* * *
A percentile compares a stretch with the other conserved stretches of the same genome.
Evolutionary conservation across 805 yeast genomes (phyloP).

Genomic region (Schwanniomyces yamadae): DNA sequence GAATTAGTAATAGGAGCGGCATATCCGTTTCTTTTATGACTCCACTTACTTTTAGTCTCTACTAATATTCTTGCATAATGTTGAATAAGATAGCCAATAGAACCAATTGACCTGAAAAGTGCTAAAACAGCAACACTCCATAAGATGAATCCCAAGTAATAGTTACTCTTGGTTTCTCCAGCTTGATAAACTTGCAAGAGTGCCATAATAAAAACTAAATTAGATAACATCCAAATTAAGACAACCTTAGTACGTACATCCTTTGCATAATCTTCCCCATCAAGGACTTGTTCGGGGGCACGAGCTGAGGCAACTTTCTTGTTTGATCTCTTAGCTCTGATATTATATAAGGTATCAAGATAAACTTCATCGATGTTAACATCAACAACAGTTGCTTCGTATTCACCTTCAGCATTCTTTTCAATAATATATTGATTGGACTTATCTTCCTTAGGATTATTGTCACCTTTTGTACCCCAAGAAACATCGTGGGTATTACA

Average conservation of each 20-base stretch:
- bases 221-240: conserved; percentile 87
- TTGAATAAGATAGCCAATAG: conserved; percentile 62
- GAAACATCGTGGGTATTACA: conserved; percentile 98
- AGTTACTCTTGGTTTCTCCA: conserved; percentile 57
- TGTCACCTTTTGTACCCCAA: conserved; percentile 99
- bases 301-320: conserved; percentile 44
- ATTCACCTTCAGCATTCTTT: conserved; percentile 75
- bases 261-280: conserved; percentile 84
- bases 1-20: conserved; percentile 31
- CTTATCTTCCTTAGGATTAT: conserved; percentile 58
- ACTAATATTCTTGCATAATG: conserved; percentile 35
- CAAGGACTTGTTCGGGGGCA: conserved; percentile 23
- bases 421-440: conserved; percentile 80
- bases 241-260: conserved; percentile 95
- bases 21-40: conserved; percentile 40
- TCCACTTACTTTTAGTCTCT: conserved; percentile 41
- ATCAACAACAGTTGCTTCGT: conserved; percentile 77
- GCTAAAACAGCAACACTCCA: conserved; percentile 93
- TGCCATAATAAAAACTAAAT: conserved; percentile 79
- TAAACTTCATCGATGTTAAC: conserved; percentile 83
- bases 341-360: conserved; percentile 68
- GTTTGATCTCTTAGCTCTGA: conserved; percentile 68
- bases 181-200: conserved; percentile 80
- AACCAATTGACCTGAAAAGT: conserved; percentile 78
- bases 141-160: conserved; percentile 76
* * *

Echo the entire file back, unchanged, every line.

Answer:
A percentile compares a stretch with the other conserved stretches of the same genome.
Evolutionary conservation across 805 yeast genomes (phyloP).

Genomic region (Schwanniomyces yamadae): DNA sequence GAATTAGTAATAGGAGCGGCATATCCGTTTCTTTTATGACTCCACTTACTTTTAGTCTCTACTAATATTCTTGCATAATGTTGAATAAGATAGCCAATAGAACCAATTGACCTGAAAAGTGCTAAAACAGCAACACTCCATAAGATGAATCCCAAGTAATAGTTACTCTTGGTTTCTCCAGCTTGATAAACTTGCAAGAGTGCCATAATAAAAACTAAATTAGATAACATCCAAATTAAGACAACCTTAGTACGTACATCCTTTGCATAATCTTCCCCATCAAGGACTTGTTCGGGGGCACGAGCTGAGGCAACTTTCTTGTTTGATCTCTTAGCTCTGATATTATATAAGGTATCAAGATAAACTTCATCGATGTTAACATCAACAACAGTTGCTTCGTATTCACCTTCAGCATTCTTTTCAATAATATATTGATTGGACTTATCTTCCTTAGGATTATTGTCACCTTTTGTACCCCAAGAAACATCGTGGGTATTACA

Average conservation of each 20-base stretch:
- bases 221-240: conserved; percentile 87
- TTGAATAAGATAGCCAATAG: conserved; percentile 62
- GAAACATCGTGGGTATTACA: conserved; percentile 98
- AGTTACTCTTGGTTTCTCCA: conserved; percentile 57
- TGTCACCTTTTGTACCCCAA: conserved; percentile 99
- bases 301-320: conserved; percentile 44
- ATTCACCTTCAGCATTCTTT: conserved; percentile 75
- bases 261-280: conserved; percentile 84
- bases 1-20: conserved; percentile 31
- CTTATCTTCCTTAGGATTAT: conserved; percentile 58
- ACTAATATTCTTGCATAATG: conserved; percentile 35
- CAAGGACTTGTTCGGGGGCA: conserved; percentile 23
- bases 421-440: conserved; percentile 80
- bases 241-260: conserved; percentile 95
- bases 21-40: conserved; percentile 40
- TCCACTTACTTTTAGTCTCT: conserved; percentile 41
- ATCAACAACAGTTGCTTCGT: conserved; percentile 77
- GCTAAAACAGCAACACTCCA: conserved; percentile 93
- TGCCATAATAAAAACTAAAT: conserved; percentile 79
- TAAACTTCATCGATGTTAAC: conserved; percentile 83
- bases 341-360: conserved; percentile 68
- GTTTGATCTCTTAGCTCTGA: conserved; percentile 68
- bases 181-200: conserved; percentile 80
- AACCAATTGACCTGAAAAGT: conserved; percentile 78
- bases 141-160: conserved; percentile 76